The most important category of open access for books is work that has entered the public domain. In the US, all works published before 1923 have entered the public domain, along with works from later years whose registration was not renewed. Works published in the US from 1923-1963 entered the public domain 28 years after publication unless the copyright registration was renewed. Public domain status depends on national law, and a work may be in the public domain in some countries but not in others. The rules of what is in and out of copyright can be confusing and sometimes almost impossible to determine correctly. Continue reading Open Access eBooks, Part 2. What does Open Access Mean for e-books?

TOC Keynote- Kevin Kelly, Wired

What Technology Wants, Kevin’s new book.  He says it’s the last paper book he’ll write because he is learning so much about digital publishing.

Kevin’s keynote discussed “What’s Next” in his view and he offered 6 trends (verbs), screening, interacting, sharing, accessing, flowing, generating.

Screening – screens everywhere, we are moving from people of the book, where author/authority go hand in hand, to people of the screen.  We are surrounded by screens, screens are becoming cheap enough to put anywhere.  This will be the context where we will publish books.  eInk, could it become bound into a flexible book? Screens are the portals into the machine for everything – books, TV, video, radio, web, etc..  One screen for all.  Orality – Literacy – Visuality. Continue reading TOC Keynote- Kevin Kelly, Wired

Articles of Interest

The case for the dedicated e-reader: When is it time to go off the grid

Inkling for iPad: eTextbook Reading Done Right

NBC video: Checking out library e-books

The Future Of Reading

University of Texas San Antonio opens nation’s first bookless library on a university campus

Kobo desktop application now available for download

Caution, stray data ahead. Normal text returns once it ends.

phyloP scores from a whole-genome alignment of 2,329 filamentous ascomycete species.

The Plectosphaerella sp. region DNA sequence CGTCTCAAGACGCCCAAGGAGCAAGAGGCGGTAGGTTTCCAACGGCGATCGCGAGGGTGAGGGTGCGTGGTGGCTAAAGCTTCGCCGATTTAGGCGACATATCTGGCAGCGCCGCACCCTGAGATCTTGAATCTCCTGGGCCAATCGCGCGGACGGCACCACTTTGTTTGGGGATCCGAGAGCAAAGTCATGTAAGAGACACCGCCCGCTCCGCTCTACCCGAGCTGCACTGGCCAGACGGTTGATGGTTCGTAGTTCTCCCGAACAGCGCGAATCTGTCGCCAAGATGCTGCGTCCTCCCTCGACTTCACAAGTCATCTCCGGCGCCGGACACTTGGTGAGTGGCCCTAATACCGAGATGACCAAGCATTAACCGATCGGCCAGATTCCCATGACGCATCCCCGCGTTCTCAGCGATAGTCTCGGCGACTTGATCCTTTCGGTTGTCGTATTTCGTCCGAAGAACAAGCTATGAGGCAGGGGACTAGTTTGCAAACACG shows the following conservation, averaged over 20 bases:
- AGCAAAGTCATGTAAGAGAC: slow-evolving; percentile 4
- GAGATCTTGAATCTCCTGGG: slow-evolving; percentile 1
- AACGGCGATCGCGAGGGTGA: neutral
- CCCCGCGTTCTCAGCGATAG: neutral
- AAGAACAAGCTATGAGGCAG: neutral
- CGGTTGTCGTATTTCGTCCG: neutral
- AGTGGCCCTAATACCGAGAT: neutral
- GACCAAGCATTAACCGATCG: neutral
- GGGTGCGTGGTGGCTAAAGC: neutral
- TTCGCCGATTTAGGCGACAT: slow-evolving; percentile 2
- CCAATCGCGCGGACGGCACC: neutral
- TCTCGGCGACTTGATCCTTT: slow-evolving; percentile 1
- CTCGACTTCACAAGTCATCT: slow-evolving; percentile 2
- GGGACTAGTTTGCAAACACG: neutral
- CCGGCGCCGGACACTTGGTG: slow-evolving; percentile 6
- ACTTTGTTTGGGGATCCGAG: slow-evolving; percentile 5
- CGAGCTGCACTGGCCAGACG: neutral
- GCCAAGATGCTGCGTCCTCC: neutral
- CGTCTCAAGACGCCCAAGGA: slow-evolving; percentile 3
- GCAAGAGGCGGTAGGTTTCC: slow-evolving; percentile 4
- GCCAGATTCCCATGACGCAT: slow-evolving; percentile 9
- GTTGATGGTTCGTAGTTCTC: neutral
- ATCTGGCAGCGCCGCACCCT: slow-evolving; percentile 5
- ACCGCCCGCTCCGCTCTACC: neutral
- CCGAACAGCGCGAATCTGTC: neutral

Playing Hard to Get: Purchasing and Reading E-Books

Wikipedia for Credit – Inside Higher Ed

The All E-Book Diet – Inside Higher Ed

TeleRead meets with Sony in New York to see Sony’s new ereaders; impression – sophisticated refinement

Michael Bills of Baker & Taylor on the Future of Ebooks and Libraries

Independent Reference Publishers Group (IRPG) Meeting Summary – ALA Conference

Each Friday before the ALA Conference, the Independent Reference Publishers Group (IRPG) gets together to have a program and discussion of issues surrounding reference publishing.  The ALA Annual meeting was no exception.  A large group of publishers and librarians gathered to figure out, “how did we get here?”  A panel of librarians, LIS instructors, reference contributors, and wholesalers, organized by Peter Tobey at Salem Press, presented some thoughts and challenges for reference content and reference publishing.  A summary of these comments is below.  The panelists included:  Buffy Hamilton, a teacher/librarian from Creekview H.S. in Canton, GA and blogger at The Unquiet Librarian and 1/4 blogger for Libraries and Transliteracy;  Sue Polanka (me);  Dave Tyckoson, Associate Dean of the Madden Library, CSU – Fresno;  Bernadette Low, a frequent contributor to reference content from the Community College of Baltimore City;  William Taylor, Manager, Continuations iSelect (R) and Standing Orders at Ingram Content Group;  and Jessica Moyer, a doctoral candidate in literacy education at the U of Minnesota and instructor of a MLIS reference course. Continue reading Independent Reference Publishers Group (IRPG) Meeting Summary – ALA Conference